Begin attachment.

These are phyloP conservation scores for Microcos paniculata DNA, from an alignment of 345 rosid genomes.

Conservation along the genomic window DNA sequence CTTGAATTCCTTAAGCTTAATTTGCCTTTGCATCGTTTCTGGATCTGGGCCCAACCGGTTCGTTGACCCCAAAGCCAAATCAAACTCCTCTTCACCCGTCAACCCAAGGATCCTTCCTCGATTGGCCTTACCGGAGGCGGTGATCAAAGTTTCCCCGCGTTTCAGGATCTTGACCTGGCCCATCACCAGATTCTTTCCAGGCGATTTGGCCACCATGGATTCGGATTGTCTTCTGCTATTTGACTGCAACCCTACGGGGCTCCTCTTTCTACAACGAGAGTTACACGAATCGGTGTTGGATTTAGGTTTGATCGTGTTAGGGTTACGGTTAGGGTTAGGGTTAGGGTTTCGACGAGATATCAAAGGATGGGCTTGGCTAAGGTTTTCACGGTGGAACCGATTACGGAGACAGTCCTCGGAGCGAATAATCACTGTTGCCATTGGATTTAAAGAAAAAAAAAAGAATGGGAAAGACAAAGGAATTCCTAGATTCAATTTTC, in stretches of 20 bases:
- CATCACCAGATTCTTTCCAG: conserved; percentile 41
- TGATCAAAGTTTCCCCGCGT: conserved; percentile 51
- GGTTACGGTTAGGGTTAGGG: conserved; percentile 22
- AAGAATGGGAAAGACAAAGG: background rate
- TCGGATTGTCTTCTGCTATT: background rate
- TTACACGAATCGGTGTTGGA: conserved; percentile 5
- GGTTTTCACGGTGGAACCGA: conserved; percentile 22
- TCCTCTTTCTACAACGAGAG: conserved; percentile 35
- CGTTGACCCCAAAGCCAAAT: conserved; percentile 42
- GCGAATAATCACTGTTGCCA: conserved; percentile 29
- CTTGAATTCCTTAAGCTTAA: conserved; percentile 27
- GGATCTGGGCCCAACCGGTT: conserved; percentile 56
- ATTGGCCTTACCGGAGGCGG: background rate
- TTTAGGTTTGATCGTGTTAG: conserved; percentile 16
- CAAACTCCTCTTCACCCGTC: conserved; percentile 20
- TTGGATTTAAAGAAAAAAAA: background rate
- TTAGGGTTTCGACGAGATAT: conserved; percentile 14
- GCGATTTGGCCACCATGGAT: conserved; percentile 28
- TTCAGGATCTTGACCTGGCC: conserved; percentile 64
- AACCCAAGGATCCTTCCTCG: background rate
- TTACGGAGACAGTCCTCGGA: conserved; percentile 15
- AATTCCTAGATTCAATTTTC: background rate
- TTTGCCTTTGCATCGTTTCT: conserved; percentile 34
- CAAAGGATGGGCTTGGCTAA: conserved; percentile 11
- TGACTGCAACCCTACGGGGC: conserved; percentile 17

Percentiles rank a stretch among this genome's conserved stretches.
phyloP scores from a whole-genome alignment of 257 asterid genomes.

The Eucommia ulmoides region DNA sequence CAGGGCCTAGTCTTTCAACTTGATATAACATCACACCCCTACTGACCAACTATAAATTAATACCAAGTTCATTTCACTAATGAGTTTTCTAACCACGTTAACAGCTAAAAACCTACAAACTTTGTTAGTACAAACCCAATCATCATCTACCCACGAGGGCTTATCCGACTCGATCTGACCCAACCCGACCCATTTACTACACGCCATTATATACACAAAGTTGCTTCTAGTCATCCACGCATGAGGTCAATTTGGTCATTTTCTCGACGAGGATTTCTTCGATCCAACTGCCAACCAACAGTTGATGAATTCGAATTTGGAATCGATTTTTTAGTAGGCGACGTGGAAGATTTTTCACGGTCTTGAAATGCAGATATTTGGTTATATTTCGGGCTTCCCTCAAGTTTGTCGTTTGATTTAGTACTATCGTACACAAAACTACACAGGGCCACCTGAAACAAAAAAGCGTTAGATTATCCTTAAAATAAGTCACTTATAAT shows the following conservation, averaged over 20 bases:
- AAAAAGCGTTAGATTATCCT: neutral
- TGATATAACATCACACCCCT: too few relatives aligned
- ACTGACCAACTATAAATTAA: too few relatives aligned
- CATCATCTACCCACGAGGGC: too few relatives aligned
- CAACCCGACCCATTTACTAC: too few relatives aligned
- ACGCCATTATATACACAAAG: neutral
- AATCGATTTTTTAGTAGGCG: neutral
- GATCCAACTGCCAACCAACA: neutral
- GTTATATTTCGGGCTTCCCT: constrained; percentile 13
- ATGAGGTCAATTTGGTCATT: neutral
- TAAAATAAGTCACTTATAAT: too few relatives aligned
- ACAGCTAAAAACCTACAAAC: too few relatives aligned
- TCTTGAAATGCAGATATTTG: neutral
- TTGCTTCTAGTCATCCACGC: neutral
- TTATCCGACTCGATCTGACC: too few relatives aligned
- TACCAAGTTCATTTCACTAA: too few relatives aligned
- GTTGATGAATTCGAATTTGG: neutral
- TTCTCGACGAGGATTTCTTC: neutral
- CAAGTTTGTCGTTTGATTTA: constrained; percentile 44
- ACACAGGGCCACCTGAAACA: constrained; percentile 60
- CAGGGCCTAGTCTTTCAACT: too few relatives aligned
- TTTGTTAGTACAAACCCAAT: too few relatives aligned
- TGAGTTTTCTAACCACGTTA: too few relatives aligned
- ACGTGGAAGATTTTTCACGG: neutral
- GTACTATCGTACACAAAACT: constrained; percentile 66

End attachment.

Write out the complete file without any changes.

These are phyloP conservation scores for Microcos paniculata DNA, from an alignment of 345 rosid genomes.

Conservation along the genomic window DNA sequence CTTGAATTCCTTAAGCTTAATTTGCCTTTGCATCGTTTCTGGATCTGGGCCCAACCGGTTCGTTGACCCCAAAGCCAAATCAAACTCCTCTTCACCCGTCAACCCAAGGATCCTTCCTCGATTGGCCTTACCGGAGGCGGTGATCAAAGTTTCCCCGCGTTTCAGGATCTTGACCTGGCCCATCACCAGATTCTTTCCAGGCGATTTGGCCACCATGGATTCGGATTGTCTTCTGCTATTTGACTGCAACCCTACGGGGCTCCTCTTTCTACAACGAGAGTTACACGAATCGGTGTTGGATTTAGGTTTGATCGTGTTAGGGTTACGGTTAGGGTTAGGGTTAGGGTTTCGACGAGATATCAAAGGATGGGCTTGGCTAAGGTTTTCACGGTGGAACCGATTACGGAGACAGTCCTCGGAGCGAATAATCACTGTTGCCATTGGATTTAAAGAAAAAAAAAAGAATGGGAAAGACAAAGGAATTCCTAGATTCAATTTTC, in stretches of 20 bases:
- CATCACCAGATTCTTTCCAG: conserved; percentile 41
- TGATCAAAGTTTCCCCGCGT: conserved; percentile 51
- GGTTACGGTTAGGGTTAGGG: conserved; percentile 22
- AAGAATGGGAAAGACAAAGG: background rate
- TCGGATTGTCTTCTGCTATT: background rate
- TTACACGAATCGGTGTTGGA: conserved; percentile 5
- GGTTTTCACGGTGGAACCGA: conserved; percentile 22
- TCCTCTTTCTACAACGAGAG: conserved; percentile 35
- CGTTGACCCCAAAGCCAAAT: conserved; percentile 42
- GCGAATAATCACTGTTGCCA: conserved; percentile 29
- CTTGAATTCCTTAAGCTTAA: conserved; percentile 27
- GGATCTGGGCCCAACCGGTT: conserved; percentile 56
- ATTGGCCTTACCGGAGGCGG: background rate
- TTTAGGTTTGATCGTGTTAG: conserved; percentile 16
- CAAACTCCTCTTCACCCGTC: conserved; percentile 20
- TTGGATTTAAAGAAAAAAAA: background rate
- TTAGGGTTTCGACGAGATAT: conserved; percentile 14
- GCGATTTGGCCACCATGGAT: conserved; percentile 28
- TTCAGGATCTTGACCTGGCC: conserved; percentile 64
- AACCCAAGGATCCTTCCTCG: background rate
- TTACGGAGACAGTCCTCGGA: conserved; percentile 15
- AATTCCTAGATTCAATTTTC: background rate
- TTTGCCTTTGCATCGTTTCT: conserved; percentile 34
- CAAAGGATGGGCTTGGCTAA: conserved; percentile 11
- TGACTGCAACCCTACGGGGC: conserved; percentile 17

Percentiles rank a stretch among this genome's conserved stretches.
phyloP scores from a whole-genome alignment of 257 asterid genomes.

The Eucommia ulmoides region DNA sequence CAGGGCCTAGTCTTTCAACTTGATATAACATCACACCCCTACTGACCAACTATAAATTAATACCAAGTTCATTTCACTAATGAGTTTTCTAACCACGTTAACAGCTAAAAACCTACAAACTTTGTTAGTACAAACCCAATCATCATCTACCCACGAGGGCTTATCCGACTCGATCTGACCCAACCCGACCCATTTACTACACGCCATTATATACACAAAGTTGCTTCTAGTCATCCACGCATGAGGTCAATTTGGTCATTTTCTCGACGAGGATTTCTTCGATCCAACTGCCAACCAACAGTTGATGAATTCGAATTTGGAATCGATTTTTTAGTAGGCGACGTGGAAGATTTTTCACGGTCTTGAAATGCAGATATTTGGTTATATTTCGGGCTTCCCTCAAGTTTGTCGTTTGATTTAGTACTATCGTACACAAAACTACACAGGGCCACCTGAAACAAAAAAGCGTTAGATTATCCTTAAAATAAGTCACTTATAAT shows the following conservation, averaged over 20 bases:
- AAAAAGCGTTAGATTATCCT: neutral
- TGATATAACATCACACCCCT: too few relatives aligned
- ACTGACCAACTATAAATTAA: too few relatives aligned
- CATCATCTACCCACGAGGGC: too few relatives aligned
- CAACCCGACCCATTTACTAC: too few relatives aligned
- ACGCCATTATATACACAAAG: neutral
- AATCGATTTTTTAGTAGGCG: neutral
- GATCCAACTGCCAACCAACA: neutral
- GTTATATTTCGGGCTTCCCT: constrained; percentile 13
- ATGAGGTCAATTTGGTCATT: neutral
- TAAAATAAGTCACTTATAAT: too few relatives aligned
- ACAGCTAAAAACCTACAAAC: too few relatives aligned
- TCTTGAAATGCAGATATTTG: neutral
- TTGCTTCTAGTCATCCACGC: neutral
- TTATCCGACTCGATCTGACC: too few relatives aligned
- TACCAAGTTCATTTCACTAA: too few relatives aligned
- GTTGATGAATTCGAATTTGG: neutral
- TTCTCGACGAGGATTTCTTC: neutral
- CAAGTTTGTCGTTTGATTTA: constrained; percentile 44
- ACACAGGGCCACCTGAAACA: constrained; percentile 60
- CAGGGCCTAGTCTTTCAACT: too few relatives aligned
- TTTGTTAGTACAAACCCAAT: too few relatives aligned
- TGAGTTTTCTAACCACGTTA: too few relatives aligned
- ACGTGGAAGATTTTTCACGG: neutral
- GTACTATCGTACACAAAACT: constrained; percentile 66